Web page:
cured in the fifty-ninth section. The fiftieth section, to the sixty-third inclusive, The question was then taken, and the motion were then successively read without any proposi- was lost. tion of amendment.

No further amendments having been offered, Mr. SERGEANT proposed to introduce between the Committee rose and reported the bill as the sixty-third and sixty-fourth sections the fol- amended. lowing:

The question was then taken on the several Sec. 64. And be it further enacted, That it shall be amendments as reported, and, with a modification the duty of the commissioners, appointed under the of the last, they were respectively concurred in. authority of this act, once in every year to make a re

The question was then stated on ordering the port, and transmit the same to the Secretary of State, bill to be engrossed for a third reading; when stating the number of persons who shall have been Mr. Tracy proposed to amend the bill by adddeclared bankrupt, the number and amount of debts ing to the first section the same amendment proved, the amount of property surrendered and of which he offered in Committee of the Whole, for dividends declared, noting in each case any such par- admitting others than merchants to avail themticular circumstances as may have affected the amount selves of the benefit of the law. of the surrender or the dividends, together with the On this question Mr. TRACY called for the yeas costs which have accrued under each commission, with and nays, which were thereupon ordered; and such general remarks upon the operation of the law, decided in the negative-yeas 74, nays 90, as and proposals for its amendment, as may seein to them follows: material.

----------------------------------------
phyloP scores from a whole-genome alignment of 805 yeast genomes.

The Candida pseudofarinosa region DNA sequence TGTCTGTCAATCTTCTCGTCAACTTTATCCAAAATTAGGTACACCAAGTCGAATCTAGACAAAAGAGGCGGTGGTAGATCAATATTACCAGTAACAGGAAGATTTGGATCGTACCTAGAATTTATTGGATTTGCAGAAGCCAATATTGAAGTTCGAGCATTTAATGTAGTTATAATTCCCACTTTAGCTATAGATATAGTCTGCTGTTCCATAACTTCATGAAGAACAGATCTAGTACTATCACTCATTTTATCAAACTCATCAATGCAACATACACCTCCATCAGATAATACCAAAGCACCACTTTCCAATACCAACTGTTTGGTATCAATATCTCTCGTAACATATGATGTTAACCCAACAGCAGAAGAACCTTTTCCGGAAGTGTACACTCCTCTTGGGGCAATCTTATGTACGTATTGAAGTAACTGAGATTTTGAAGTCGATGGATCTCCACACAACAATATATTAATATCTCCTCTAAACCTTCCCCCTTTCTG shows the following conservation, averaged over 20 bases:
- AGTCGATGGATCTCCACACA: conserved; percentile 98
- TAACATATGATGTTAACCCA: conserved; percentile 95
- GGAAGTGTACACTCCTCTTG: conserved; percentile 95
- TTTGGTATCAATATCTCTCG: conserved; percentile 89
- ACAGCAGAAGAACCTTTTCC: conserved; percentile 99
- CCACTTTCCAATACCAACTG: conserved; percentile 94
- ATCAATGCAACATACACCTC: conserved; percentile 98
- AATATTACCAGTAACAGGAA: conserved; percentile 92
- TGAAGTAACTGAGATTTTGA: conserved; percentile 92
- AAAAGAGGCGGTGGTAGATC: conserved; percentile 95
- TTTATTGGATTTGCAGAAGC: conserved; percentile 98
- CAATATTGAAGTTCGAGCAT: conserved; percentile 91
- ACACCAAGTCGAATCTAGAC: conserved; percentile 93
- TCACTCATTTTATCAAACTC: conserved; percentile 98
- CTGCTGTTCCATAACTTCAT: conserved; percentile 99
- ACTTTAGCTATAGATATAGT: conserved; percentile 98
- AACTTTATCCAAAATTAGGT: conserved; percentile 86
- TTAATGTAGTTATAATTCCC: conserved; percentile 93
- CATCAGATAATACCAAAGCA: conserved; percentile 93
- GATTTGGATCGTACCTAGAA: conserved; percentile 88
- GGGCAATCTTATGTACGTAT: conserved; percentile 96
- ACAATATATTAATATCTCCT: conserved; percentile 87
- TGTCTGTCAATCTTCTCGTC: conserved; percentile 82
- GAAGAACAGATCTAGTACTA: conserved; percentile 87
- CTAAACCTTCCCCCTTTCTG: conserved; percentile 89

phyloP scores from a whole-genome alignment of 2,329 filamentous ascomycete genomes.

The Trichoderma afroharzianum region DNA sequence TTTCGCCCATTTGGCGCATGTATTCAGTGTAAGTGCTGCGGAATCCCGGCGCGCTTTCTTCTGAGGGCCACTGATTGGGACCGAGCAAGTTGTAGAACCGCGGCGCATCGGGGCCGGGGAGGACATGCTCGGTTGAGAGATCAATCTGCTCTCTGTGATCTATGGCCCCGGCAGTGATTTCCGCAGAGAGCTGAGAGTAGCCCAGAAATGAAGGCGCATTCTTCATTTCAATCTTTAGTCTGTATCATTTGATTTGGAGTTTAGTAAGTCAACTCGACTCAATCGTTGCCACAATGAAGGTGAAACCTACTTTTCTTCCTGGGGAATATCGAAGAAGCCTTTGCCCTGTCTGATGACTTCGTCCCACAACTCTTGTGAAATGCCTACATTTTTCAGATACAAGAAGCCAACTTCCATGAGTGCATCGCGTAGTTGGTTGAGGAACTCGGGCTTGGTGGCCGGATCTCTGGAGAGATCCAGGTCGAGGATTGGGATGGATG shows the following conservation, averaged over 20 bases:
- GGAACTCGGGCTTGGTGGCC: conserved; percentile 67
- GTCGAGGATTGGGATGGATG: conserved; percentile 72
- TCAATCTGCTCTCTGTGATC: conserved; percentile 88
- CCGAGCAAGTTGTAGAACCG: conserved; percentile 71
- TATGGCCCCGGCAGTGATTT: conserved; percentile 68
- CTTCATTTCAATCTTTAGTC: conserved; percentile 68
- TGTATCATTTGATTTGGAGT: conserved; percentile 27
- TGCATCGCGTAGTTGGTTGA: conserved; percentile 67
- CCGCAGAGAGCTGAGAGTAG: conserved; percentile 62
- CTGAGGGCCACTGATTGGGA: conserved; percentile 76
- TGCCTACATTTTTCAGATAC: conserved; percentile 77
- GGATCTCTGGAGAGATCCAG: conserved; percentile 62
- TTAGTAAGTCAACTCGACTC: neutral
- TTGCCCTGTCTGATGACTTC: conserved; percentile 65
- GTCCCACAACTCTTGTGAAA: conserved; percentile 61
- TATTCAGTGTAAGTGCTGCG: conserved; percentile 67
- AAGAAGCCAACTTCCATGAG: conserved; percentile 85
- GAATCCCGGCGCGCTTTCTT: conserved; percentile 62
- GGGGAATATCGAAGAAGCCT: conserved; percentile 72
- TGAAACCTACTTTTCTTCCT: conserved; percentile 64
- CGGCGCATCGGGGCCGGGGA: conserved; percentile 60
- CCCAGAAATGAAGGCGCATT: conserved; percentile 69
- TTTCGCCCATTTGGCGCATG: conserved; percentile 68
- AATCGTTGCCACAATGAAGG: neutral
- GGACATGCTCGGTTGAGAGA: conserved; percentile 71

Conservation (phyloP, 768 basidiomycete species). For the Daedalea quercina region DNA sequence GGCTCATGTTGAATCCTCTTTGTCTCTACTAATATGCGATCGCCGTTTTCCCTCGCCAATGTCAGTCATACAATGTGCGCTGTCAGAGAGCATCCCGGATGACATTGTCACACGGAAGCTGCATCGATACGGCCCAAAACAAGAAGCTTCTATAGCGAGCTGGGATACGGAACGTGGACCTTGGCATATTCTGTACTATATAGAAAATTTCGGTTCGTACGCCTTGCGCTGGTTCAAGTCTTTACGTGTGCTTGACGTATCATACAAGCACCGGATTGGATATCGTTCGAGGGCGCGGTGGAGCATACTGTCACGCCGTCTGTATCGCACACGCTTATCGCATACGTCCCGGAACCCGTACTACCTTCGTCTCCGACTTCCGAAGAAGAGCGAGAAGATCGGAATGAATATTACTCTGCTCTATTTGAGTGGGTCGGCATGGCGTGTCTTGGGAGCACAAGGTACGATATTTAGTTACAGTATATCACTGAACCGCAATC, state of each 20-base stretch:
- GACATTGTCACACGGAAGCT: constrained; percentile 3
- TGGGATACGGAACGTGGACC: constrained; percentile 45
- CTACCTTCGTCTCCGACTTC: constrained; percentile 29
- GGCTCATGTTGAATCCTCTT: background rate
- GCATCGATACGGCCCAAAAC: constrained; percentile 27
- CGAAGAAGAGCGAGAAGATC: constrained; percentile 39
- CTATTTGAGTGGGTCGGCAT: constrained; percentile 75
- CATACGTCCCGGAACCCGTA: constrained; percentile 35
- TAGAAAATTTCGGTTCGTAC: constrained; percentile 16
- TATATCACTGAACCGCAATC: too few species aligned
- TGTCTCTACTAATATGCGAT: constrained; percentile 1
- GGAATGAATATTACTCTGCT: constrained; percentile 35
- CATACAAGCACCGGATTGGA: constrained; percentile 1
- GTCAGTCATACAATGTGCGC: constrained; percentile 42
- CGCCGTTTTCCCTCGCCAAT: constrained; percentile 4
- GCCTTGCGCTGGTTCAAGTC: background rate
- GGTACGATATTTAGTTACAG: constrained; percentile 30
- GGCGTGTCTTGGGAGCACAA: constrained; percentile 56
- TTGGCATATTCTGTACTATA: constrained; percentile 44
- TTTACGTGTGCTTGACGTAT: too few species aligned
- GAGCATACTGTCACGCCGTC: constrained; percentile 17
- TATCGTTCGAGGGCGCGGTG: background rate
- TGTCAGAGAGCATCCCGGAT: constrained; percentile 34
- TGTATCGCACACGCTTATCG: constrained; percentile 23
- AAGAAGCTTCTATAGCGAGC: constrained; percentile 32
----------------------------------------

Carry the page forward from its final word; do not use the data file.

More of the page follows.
Yeas-Messrs. Baldwin, Barber of Connecticut, The proposition was agreed to.